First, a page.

It may be hard to believe looking at the current state of major American cities, but 2023 was supposed to be the year that all types of homelessness would be eradicated. That’s what the Obama administration promised when in 2013 the Department of Housing and Urban Development formally changed the federal government’s homelessness policy to “housing first,” under which homeless people receive federally funded housing vouchers with no strings attached. Things haven’t panned out as the administration planned.
Team Obama ignored a harsh reality of homelessness: It is overwhelmingly a problem of untreated mental illness and substance-use disorder. California Policy Lab, a nonpartisan research institute at the University of California, found in 2019 that 78% of the homeless population in America reported having mental-health conditions, and 50% said mental illness contributed to their loss of housing. Additionally, 75% of the homeless said they struggled with substance abuse, and 51% said drug or alcohol use contributed to their loss of housing.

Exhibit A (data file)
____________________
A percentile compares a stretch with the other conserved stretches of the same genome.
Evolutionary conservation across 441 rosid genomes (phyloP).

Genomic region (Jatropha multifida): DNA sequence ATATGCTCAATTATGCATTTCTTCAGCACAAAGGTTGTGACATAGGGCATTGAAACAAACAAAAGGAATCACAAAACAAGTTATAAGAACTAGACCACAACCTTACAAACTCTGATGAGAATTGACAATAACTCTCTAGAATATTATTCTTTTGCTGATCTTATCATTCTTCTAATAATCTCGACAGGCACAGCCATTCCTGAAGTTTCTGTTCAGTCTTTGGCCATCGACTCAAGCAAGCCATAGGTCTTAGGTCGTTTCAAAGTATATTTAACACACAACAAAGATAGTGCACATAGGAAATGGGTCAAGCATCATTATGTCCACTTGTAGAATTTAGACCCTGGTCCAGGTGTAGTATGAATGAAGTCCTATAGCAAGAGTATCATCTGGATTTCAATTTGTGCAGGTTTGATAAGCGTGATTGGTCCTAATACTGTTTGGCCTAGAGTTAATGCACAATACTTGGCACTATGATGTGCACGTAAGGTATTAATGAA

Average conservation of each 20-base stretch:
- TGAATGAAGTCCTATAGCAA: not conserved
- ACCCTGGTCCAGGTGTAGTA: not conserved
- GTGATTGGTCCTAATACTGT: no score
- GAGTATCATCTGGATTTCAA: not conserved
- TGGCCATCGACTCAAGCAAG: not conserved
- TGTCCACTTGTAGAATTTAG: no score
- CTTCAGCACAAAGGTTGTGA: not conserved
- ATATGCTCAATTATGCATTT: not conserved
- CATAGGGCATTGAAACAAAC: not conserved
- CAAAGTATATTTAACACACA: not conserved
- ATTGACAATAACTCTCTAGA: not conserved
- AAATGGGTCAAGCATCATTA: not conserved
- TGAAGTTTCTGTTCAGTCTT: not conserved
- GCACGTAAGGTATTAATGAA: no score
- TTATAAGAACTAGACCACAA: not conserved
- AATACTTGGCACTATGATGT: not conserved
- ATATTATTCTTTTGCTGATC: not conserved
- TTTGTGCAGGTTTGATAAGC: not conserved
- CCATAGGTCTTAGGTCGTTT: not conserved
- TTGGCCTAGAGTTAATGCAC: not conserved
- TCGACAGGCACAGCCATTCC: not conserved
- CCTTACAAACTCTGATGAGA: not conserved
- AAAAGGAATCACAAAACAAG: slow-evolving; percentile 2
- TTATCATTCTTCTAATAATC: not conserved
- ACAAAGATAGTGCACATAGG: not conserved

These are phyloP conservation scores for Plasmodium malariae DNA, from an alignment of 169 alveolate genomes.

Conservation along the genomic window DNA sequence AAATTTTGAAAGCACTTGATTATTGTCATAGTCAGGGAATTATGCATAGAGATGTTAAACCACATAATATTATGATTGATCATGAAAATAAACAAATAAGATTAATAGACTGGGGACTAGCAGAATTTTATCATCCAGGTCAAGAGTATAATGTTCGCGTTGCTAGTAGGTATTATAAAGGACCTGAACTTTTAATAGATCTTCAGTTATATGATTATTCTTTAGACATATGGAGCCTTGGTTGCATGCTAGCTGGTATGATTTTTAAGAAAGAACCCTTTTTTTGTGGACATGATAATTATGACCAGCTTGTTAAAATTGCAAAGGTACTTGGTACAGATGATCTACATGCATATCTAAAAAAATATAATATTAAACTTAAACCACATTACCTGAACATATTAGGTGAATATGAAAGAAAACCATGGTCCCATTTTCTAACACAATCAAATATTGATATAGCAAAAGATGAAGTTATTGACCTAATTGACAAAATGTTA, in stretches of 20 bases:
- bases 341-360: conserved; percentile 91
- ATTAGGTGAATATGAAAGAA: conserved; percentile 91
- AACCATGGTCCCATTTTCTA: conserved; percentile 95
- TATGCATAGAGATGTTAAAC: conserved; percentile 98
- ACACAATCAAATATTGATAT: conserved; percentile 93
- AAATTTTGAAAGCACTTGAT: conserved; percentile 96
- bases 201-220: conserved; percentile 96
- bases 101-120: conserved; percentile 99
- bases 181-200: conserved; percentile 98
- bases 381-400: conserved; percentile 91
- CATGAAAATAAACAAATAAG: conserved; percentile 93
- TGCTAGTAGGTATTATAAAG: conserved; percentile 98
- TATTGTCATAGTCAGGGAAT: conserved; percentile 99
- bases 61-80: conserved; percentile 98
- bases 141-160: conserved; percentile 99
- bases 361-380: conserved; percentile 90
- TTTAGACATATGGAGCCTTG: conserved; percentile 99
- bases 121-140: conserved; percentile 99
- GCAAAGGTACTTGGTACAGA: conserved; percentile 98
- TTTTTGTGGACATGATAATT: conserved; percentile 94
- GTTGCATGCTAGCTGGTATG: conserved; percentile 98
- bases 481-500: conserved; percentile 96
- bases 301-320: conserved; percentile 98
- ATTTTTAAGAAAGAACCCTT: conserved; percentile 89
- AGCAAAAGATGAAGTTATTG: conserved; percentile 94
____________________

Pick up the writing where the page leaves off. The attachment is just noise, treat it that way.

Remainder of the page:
Before the 2013 change, HUD geared its approach to homelessness to deal with this complexity. Though the agency doesn’t deal directly with homeless people, it does provide the bulk of the government funding dedicated to helping them. This money is given to governmental agencies that are part of the Continuum of Care program. These are quasilocal entities that are sometimes managed by local government departments. But what HUD says goes, since that’s where most of the money comes from.